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May 2, 2013

Policymakers, Researchers and Advocates Convene to Address Child Sex Trafficking in U.S.

First-of-its-kind symposium explores causes and prevention of domestic child sex trafficking in a multidisciplinary, bipartisan and public health framework


This week on May 1 and 2, the Johns Hopkins Bloomberg School of Public Health, the bipartisan Advisory Council on Child Trafficking (ACCT) and the Goldman Sachs Foundation kicked off a major, national symposium to discuss and highlight the needs of victims of domestic child sex trafficking. The symposium is part of a White House initiative, first announced by President Barack Obama at the 2012 Clinton Global Initiative, to bring together leading researchers, policymakers, and advocates to identify gaps in research, best practices, and evidence to improve the lives of sexually exploited children.

Speakers included Maryland Governor Martin O'Malley, Baltimore Mayor Stephanie Rawlings-Blake, Virginia Governor Bob McDonnell, Secretary of the Department of Health and Human Services Kathleen Sebelius, United States Chief Technology Officer and Assistant to the President Todd Park, Dina Powell, Tory Burch, Elizabeth Smart, and leading scholars from across the country.

"The exploitation of children is a tragedy," said Michael J. Klag, MD, MPH, dean of the Johns Hopkins Bloomberg School of Public Health. "In addition to law enforcement measures, we need a public health approach to determine the extent and impact of sex trafficking in the U.S. and to design interventions to prevent it from occurring."

"Our goals were simple: to create an opportunity for academics, first responders, advocates and policy makers to establish best practices and identify gaps in research and knowledge. From here, we are committed to helping translate research into sound public policy. The clear bipartisan commitment demonstrated by the symposium participants reflects ACCT's organizing principles,” said Autumn Hanna VandeHei, co-founder of the Advisory Council on Child Trafficking.

Said Dina Habib Powell, global head of corporate engagement and president of the Goldman Sachs Foundation, “We see so much social change that can come from economically empowering women around the world. But there has to be a step one. And that is protecting them. You can’t change the world if you don’t start by protecting women.”

Dr. Steven Moore, founder of the Moore Center for the Prevention of Child Sexual Abuse at the Johns Hopkins Bloomberg School of Public Health, commented, “Our Center, launched this year, is pleased to be a part of such an important event. Child sex abuse is a public health crisis in this country that affects hundreds of thousands of children every year, and yet we don’t treat it like a behavioral or public health concern. Events like this one bring awareness to an issue that demands a solution: to improve national and international policies targeting child sexual abuse—and especially to develop strong prevention strategies.”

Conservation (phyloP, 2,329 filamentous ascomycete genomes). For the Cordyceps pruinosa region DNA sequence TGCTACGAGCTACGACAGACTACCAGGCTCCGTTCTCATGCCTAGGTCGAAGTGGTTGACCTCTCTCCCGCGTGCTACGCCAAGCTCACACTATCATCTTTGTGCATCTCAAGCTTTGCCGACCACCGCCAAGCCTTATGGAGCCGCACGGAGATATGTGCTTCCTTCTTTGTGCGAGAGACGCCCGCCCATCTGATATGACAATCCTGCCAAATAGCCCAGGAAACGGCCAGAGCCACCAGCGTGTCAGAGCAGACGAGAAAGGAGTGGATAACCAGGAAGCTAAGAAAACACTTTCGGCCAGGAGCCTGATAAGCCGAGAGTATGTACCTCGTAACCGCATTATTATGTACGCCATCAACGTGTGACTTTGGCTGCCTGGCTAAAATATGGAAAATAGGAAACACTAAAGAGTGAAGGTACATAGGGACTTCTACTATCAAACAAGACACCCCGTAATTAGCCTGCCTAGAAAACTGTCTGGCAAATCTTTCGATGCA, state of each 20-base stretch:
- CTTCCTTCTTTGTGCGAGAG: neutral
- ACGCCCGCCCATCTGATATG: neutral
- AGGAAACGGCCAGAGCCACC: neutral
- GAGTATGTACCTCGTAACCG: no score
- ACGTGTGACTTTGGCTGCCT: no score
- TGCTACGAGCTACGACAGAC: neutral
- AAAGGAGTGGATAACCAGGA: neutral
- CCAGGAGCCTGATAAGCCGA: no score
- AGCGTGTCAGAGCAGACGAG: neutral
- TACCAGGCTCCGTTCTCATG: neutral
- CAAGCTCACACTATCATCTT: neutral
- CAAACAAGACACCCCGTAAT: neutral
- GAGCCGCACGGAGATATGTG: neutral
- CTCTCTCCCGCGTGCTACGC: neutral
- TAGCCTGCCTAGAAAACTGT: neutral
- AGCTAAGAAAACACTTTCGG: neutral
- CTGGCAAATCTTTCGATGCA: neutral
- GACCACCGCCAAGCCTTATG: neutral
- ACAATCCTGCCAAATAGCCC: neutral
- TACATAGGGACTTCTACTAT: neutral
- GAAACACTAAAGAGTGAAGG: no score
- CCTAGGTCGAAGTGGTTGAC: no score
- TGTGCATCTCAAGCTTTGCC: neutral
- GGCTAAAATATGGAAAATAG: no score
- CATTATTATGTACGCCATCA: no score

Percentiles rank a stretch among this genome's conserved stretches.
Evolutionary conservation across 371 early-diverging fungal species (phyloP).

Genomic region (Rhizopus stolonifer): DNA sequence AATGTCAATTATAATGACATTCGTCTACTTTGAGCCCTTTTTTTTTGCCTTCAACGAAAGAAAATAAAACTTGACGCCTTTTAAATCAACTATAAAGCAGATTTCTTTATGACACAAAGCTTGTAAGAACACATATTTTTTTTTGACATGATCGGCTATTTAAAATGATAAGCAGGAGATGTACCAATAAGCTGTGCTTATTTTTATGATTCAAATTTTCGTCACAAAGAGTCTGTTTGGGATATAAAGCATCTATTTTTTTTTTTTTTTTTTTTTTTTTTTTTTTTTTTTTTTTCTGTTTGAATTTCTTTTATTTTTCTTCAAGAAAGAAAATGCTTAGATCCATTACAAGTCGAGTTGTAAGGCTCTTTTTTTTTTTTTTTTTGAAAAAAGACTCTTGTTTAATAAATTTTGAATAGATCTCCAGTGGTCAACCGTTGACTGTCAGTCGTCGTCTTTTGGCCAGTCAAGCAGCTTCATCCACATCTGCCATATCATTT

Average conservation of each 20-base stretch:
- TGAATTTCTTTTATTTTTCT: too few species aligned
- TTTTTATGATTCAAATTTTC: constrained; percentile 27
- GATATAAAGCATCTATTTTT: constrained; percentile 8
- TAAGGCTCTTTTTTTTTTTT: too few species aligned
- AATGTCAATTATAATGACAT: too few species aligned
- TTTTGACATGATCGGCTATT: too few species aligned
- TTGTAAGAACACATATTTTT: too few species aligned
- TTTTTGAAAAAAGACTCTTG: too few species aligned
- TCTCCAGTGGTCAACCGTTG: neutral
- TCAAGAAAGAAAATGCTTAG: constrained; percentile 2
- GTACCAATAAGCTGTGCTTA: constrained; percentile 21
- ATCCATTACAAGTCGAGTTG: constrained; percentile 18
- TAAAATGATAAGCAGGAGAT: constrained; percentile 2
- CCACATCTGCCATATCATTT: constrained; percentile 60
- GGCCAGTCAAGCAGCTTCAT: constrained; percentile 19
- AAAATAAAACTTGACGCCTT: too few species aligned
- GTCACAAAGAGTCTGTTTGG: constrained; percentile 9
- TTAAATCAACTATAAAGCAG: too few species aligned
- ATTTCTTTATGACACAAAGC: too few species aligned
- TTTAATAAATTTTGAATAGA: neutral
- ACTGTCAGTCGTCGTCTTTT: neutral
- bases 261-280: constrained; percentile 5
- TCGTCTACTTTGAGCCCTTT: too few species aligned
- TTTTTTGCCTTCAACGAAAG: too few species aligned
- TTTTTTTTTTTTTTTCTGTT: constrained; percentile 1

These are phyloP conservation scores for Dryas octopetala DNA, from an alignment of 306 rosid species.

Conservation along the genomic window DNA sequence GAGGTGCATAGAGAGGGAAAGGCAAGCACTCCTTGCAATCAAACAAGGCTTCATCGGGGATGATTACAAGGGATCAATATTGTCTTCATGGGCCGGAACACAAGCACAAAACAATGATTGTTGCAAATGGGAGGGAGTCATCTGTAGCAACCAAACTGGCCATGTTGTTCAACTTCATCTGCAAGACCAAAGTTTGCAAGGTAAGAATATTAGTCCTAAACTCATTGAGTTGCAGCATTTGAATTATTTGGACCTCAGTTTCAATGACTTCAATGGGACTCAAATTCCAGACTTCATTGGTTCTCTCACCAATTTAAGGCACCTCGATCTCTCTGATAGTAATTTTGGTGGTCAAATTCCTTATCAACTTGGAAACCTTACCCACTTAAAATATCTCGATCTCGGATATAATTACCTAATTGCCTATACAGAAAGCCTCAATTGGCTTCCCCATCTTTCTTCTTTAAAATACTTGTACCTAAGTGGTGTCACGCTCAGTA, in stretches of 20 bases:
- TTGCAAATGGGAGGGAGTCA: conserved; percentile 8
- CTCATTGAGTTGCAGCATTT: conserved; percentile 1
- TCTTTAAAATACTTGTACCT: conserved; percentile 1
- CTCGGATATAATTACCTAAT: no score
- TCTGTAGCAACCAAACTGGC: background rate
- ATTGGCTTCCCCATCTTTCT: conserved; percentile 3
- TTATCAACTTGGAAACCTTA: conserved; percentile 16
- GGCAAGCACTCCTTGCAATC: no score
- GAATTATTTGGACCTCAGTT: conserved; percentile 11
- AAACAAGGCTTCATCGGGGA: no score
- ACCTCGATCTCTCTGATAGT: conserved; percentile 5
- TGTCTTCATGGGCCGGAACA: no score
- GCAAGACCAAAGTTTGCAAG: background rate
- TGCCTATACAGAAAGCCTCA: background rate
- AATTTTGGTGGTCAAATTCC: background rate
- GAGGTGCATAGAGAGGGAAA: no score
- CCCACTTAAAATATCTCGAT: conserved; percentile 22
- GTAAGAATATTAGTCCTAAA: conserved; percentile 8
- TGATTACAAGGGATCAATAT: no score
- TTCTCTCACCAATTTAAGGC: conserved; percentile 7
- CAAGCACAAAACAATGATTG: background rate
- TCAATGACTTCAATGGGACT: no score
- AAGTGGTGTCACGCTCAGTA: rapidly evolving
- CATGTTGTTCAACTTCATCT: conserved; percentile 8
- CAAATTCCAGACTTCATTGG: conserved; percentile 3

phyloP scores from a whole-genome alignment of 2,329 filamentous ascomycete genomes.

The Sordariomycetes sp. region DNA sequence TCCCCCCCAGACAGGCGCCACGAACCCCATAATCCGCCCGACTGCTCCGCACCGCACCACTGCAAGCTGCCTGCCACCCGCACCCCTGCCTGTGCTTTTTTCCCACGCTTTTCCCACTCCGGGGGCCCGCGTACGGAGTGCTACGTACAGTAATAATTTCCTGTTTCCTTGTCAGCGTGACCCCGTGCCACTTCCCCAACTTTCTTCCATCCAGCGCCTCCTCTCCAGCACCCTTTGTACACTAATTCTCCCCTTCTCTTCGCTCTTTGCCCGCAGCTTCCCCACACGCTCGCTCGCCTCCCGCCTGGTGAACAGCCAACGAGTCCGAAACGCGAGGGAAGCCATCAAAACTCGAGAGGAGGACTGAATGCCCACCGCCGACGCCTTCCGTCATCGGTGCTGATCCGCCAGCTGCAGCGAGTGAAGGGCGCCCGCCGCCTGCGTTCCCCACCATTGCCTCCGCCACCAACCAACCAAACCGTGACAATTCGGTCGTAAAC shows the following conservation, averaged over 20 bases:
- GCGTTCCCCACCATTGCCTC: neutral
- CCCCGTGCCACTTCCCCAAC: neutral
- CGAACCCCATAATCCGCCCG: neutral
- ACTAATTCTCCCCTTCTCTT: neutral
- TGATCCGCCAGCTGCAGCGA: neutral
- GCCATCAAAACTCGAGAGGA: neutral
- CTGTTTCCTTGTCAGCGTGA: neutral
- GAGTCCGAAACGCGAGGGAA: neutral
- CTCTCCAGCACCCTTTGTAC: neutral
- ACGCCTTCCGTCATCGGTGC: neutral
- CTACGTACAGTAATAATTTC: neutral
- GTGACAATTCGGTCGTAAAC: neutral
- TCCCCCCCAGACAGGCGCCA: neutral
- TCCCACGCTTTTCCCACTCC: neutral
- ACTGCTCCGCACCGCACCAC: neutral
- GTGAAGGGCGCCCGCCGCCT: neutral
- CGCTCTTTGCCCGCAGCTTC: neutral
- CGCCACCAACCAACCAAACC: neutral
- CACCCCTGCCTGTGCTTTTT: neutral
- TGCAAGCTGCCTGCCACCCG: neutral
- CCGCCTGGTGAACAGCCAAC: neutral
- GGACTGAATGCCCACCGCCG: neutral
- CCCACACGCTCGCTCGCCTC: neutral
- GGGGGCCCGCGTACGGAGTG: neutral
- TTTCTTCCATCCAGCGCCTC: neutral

The two-day symposium addressed how mental health research, law enforcement, survivor advocacy, disruptive technology, epidemiology, criminal justice, and public policy can all inform the treatment of victims of sex trafficking.

Current research initiatives were also presented and discussed, including:

  • An analysis of international, regional and national responses and how that can inform domestic efforts
  • Public health implications of trafficking and child sexual exploitation
  • Developing best-practices and protocols in mental health treatment for sex trafficking survivors
  • Developing better coordination of services and support across multiple jurisdictions
  • Suggestions for building a youth-informed research and policy agenda
  • Examination of the role of technology and the Internet in sex trafficking, and how to leverage these tools to combat abuse

Day two of the symposium was a closed session with numerous working groups to generate policy and research recommendations.

Johns Hopkins Bloomberg School of Public Health media contact: Tim Parsons at 410-955-7619 or

About the Johns Hopkins Bloomberg School of Public Health

As a leading international authority on public health, the Johns Hopkins Bloomberg School of Public Health is dedicated to protecting health and saving lives. Every day, the Bloomberg School works to keep millions safe from illness and injury by pioneering new research, deploying its knowledge and expertise in the field and educating tomorrow's scientists and practitioners in the global defense of human life. Founded in 1916 as part of the Johns Hopkins University, the Bloomberg School of Public Health is the world’s oldest and largest independent school of public health.

About ACCT

The Advisory Council on Child Trafficking (ACCT) is an all-volunteer bipartisan group of women who are committed to finding cost-effective, evidence-based solutions to domestic child trafficking within the framework of child sexual abuse.

About the Goldman Sachs Group

The Goldman Sachs Group, Inc. is a leading global financial services firm providing investment banking, securities and investment management services to a substantial and diversified client base that includes corporations, financial institutions, governments and high-net-worth individuals. Founded in 1869, the firm is headquartered in New York and maintains offices in London, Frankfurt, Tokyo, Hong Kong and other major financial centers around the world.

About the Moore Center for the Prevention of Child Sexual Abuse

The Moore Center for the Prevention of Child Sexual Abuse brings public health expertise and perspectives to the complex policy issues related to child sexual abuse (CSA) by engaging in original scholarly research, agenda-setting public discourse and analysis to improve national and international policies to prevent child sexual abuse.